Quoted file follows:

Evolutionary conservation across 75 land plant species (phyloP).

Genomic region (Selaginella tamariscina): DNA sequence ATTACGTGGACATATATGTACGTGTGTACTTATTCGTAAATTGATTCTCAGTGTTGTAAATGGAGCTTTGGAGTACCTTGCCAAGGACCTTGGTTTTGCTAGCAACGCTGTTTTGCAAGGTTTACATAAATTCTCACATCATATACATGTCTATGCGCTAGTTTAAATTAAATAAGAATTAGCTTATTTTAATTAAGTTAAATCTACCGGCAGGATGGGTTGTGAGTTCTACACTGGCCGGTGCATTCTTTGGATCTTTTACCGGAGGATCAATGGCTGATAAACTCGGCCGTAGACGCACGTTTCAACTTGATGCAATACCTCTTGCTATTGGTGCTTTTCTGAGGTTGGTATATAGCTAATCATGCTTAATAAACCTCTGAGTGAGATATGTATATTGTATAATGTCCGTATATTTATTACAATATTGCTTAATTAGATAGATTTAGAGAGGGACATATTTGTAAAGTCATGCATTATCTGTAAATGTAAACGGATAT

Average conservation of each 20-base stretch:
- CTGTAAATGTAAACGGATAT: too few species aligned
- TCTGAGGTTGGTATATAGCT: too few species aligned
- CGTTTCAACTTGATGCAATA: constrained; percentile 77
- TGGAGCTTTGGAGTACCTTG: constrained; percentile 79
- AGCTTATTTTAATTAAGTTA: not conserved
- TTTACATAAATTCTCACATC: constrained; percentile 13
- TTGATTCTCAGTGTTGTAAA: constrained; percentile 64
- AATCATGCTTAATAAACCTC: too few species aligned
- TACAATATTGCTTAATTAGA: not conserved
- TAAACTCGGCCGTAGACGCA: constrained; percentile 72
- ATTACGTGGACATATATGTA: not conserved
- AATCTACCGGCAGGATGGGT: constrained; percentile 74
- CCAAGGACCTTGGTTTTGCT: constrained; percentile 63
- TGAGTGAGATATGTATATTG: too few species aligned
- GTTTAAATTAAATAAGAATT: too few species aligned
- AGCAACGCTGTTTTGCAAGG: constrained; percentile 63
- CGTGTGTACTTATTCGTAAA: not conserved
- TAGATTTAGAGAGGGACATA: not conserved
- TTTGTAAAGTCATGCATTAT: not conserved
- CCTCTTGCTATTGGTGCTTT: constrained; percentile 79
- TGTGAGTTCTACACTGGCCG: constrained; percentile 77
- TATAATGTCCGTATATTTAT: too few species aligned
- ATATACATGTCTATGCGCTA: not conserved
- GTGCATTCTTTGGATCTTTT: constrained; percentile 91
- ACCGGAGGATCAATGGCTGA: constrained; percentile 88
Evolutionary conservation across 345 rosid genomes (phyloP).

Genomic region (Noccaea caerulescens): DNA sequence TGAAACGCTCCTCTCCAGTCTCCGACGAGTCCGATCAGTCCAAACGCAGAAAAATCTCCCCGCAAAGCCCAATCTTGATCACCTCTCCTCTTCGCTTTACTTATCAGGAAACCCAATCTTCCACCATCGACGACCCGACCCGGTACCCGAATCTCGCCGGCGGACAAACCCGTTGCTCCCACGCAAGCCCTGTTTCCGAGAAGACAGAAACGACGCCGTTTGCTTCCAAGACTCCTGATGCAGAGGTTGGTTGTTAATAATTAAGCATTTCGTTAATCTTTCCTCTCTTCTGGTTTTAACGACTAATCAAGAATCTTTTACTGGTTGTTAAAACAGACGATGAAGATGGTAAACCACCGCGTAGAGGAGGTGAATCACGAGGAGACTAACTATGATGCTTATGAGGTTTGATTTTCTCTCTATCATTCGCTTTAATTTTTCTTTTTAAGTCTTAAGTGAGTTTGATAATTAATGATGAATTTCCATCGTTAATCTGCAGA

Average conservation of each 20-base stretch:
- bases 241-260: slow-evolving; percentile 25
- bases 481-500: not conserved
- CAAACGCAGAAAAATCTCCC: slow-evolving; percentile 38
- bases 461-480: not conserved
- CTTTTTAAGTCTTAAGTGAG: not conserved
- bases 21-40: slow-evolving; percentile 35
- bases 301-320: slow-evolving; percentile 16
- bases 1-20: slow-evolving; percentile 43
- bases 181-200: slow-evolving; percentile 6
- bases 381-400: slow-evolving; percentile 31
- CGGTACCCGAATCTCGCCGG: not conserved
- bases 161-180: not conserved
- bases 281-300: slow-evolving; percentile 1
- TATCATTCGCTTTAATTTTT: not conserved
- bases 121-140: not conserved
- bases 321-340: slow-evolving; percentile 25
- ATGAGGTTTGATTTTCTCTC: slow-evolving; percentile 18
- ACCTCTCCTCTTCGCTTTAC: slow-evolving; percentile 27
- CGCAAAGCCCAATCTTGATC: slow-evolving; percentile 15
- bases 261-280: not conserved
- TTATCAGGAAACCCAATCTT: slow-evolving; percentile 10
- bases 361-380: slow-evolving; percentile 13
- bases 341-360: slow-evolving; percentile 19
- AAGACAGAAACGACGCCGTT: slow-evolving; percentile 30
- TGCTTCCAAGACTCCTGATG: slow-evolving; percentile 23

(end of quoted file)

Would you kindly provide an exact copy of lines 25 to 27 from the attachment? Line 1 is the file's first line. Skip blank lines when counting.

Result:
- TATAATGTCCGTATATTTAT: too few species aligned
- ATATACATGTCTATGCGCTA: not conserved
- GTGCATTCTTTGGATCTTTT: constrained; percentile 91